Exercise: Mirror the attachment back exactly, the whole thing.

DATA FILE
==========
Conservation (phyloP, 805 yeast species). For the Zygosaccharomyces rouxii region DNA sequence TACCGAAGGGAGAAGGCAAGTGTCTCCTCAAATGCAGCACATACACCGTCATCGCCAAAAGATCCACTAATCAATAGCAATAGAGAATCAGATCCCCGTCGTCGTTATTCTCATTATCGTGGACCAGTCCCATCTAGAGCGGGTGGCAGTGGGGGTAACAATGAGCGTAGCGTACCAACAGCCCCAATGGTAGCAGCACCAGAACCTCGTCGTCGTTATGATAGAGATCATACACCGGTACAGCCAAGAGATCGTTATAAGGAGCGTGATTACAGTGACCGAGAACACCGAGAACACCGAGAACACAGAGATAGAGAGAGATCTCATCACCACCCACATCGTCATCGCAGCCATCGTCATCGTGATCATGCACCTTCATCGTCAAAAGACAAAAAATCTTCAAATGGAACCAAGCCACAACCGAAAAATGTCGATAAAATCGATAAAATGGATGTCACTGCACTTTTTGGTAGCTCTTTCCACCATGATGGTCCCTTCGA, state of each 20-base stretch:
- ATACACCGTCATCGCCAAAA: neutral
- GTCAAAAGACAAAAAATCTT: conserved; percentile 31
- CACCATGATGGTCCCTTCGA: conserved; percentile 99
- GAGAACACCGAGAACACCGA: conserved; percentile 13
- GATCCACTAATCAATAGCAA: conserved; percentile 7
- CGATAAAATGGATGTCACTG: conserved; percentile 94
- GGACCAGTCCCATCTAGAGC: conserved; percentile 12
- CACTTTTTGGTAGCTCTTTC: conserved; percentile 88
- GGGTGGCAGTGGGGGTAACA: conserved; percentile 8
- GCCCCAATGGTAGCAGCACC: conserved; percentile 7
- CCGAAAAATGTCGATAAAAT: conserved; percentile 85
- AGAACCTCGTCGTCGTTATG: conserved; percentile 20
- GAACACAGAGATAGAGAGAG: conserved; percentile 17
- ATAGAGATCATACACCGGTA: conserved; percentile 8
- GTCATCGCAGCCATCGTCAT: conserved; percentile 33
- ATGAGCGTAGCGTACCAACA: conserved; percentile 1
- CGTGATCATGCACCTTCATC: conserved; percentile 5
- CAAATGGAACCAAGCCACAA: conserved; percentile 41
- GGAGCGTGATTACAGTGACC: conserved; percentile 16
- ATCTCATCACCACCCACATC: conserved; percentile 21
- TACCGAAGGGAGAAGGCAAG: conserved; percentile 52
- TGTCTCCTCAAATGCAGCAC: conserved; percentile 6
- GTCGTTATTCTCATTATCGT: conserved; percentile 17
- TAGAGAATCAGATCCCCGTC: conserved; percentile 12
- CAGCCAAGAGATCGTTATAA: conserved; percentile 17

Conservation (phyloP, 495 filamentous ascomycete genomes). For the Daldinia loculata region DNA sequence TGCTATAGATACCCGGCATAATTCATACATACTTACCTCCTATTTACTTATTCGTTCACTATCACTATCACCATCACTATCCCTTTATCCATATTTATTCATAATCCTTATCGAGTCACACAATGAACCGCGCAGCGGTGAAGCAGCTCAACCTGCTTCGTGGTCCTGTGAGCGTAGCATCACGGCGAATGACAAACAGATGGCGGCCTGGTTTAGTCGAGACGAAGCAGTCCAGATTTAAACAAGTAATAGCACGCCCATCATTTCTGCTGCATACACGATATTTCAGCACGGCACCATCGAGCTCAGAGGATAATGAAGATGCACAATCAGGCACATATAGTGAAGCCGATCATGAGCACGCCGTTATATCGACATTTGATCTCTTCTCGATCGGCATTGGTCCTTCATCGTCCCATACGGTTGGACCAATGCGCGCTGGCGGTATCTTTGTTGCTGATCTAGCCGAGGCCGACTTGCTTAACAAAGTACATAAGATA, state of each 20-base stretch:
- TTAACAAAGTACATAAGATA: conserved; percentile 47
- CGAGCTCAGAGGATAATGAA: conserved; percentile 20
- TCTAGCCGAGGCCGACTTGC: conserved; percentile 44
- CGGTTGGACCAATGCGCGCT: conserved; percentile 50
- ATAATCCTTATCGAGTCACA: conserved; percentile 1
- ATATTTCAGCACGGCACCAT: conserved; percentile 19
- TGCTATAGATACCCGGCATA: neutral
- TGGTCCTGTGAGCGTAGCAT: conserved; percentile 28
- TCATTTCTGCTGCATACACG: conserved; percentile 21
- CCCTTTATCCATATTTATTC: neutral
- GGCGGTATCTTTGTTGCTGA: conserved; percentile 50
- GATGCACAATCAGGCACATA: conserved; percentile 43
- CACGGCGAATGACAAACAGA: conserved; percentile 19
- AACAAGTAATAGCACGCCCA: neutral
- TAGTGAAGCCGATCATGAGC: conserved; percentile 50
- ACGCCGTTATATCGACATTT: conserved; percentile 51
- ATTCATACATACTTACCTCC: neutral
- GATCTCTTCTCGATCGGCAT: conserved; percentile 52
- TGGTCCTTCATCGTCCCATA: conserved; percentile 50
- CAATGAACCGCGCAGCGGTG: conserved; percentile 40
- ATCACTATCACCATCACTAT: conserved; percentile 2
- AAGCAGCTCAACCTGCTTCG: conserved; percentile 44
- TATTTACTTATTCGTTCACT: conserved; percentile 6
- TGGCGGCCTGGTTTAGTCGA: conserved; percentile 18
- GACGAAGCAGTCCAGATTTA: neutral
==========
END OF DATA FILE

Conservation (phyloP, 805 yeast species). For the Zygosaccharomyces rouxii region DNA sequence TACCGAAGGGAGAAGGCAAGTGTCTCCTCAAATGCAGCACATACACCGTCATCGCCAAAAGATCCACTAATCAATAGCAATAGAGAATCAGATCCCCGTCGTCGTTATTCTCATTATCGTGGACCAGTCCCATCTAGAGCGGGTGGCAGTGGGGGTAACAATGAGCGTAGCGTACCAACAGCCCCAATGGTAGCAGCACCAGAACCTCGTCGTCGTTATGATAGAGATCATACACCGGTACAGCCAAGAGATCGTTATAAGGAGCGTGATTACAGTGACCGAGAACACCGAGAACACCGAGAACACAGAGATAGAGAGAGATCTCATCACCACCCACATCGTCATCGCAGCCATCGTCATCGTGATCATGCACCTTCATCGTCAAAAGACAAAAAATCTTCAAATGGAACCAAGCCACAACCGAAAAATGTCGATAAAATCGATAAAATGGATGTCACTGCACTTTTTGGTAGCTCTTTCCACCATGATGGTCCCTTCGA, state of each 20-base stretch:
- ATACACCGTCATCGCCAAAA: neutral
- GTCAAAAGACAAAAAATCTT: conserved; percentile 31
- CACCATGATGGTCCCTTCGA: conserved; percentile 99
- GAGAACACCGAGAACACCGA: conserved; percentile 13
- GATCCACTAATCAATAGCAA: conserved; percentile 7
- CGATAAAATGGATGTCACTG: conserved; percentile 94
- GGACCAGTCCCATCTAGAGC: conserved; percentile 12
- CACTTTTTGGTAGCTCTTTC: conserved; percentile 88
- GGGTGGCAGTGGGGGTAACA: conserved; percentile 8
- GCCCCAATGGTAGCAGCACC: conserved; percentile 7
- CCGAAAAATGTCGATAAAAT: conserved; percentile 85
- AGAACCTCGTCGTCGTTATG: conserved; percentile 20
- GAACACAGAGATAGAGAGAG: conserved; percentile 17
- ATAGAGATCATACACCGGTA: conserved; percentile 8
- GTCATCGCAGCCATCGTCAT: conserved; percentile 33
- ATGAGCGTAGCGTACCAACA: conserved; percentile 1
- CGTGATCATGCACCTTCATC: conserved; percentile 5
- CAAATGGAACCAAGCCACAA: conserved; percentile 41
- GGAGCGTGATTACAGTGACC: conserved; percentile 16
- ATCTCATCACCACCCACATC: conserved; percentile 21
- TACCGAAGGGAGAAGGCAAG: conserved; percentile 52
- TGTCTCCTCAAATGCAGCAC: conserved; percentile 6
- GTCGTTATTCTCATTATCGT: conserved; percentile 17
- TAGAGAATCAGATCCCCGTC: conserved; percentile 12
- CAGCCAAGAGATCGTTATAA: conserved; percentile 17

Conservation (phyloP, 495 filamentous ascomycete genomes). For the Daldinia loculata region DNA sequence TGCTATAGATACCCGGCATAATTCATACATACTTACCTCCTATTTACTTATTCGTTCACTATCACTATCACCATCACTATCCCTTTATCCATATTTATTCATAATCCTTATCGAGTCACACAATGAACCGCGCAGCGGTGAAGCAGCTCAACCTGCTTCGTGGTCCTGTGAGCGTAGCATCACGGCGAATGACAAACAGATGGCGGCCTGGTTTAGTCGAGACGAAGCAGTCCAGATTTAAACAAGTAATAGCACGCCCATCATTTCTGCTGCATACACGATATTTCAGCACGGCACCATCGAGCTCAGAGGATAATGAAGATGCACAATCAGGCACATATAGTGAAGCCGATCATGAGCACGCCGTTATATCGACATTTGATCTCTTCTCGATCGGCATTGGTCCTTCATCGTCCCATACGGTTGGACCAATGCGCGCTGGCGGTATCTTTGTTGCTGATCTAGCCGAGGCCGACTTGCTTAACAAAGTACATAAGATA, state of each 20-base stretch:
- TTAACAAAGTACATAAGATA: conserved; percentile 47
- CGAGCTCAGAGGATAATGAA: conserved; percentile 20
- TCTAGCCGAGGCCGACTTGC: conserved; percentile 44
- CGGTTGGACCAATGCGCGCT: conserved; percentile 50
- ATAATCCTTATCGAGTCACA: conserved; percentile 1
- ATATTTCAGCACGGCACCAT: conserved; percentile 19
- TGCTATAGATACCCGGCATA: neutral
- TGGTCCTGTGAGCGTAGCAT: conserved; percentile 28
- TCATTTCTGCTGCATACACG: conserved; percentile 21
- CCCTTTATCCATATTTATTC: neutral
- GGCGGTATCTTTGTTGCTGA: conserved; percentile 50
- GATGCACAATCAGGCACATA: conserved; percentile 43
- CACGGCGAATGACAAACAGA: conserved; percentile 19
- AACAAGTAATAGCACGCCCA: neutral
- TAGTGAAGCCGATCATGAGC: conserved; percentile 50
- ACGCCGTTATATCGACATTT: conserved; percentile 51
- ATTCATACATACTTACCTCC: neutral
- GATCTCTTCTCGATCGGCAT: conserved; percentile 52
- TGGTCCTTCATCGTCCCATA: conserved; percentile 50
- CAATGAACCGCGCAGCGGTG: conserved; percentile 40
- ATCACTATCACCATCACTAT: conserved; percentile 2
- AAGCAGCTCAACCTGCTTCG: conserved; percentile 44
- TATTTACTTATTCGTTCACT: conserved; percentile 6
- TGGCGGCCTGGTTTAGTCGA: conserved; percentile 18
- GACGAAGCAGTCCAGATTTA: neutral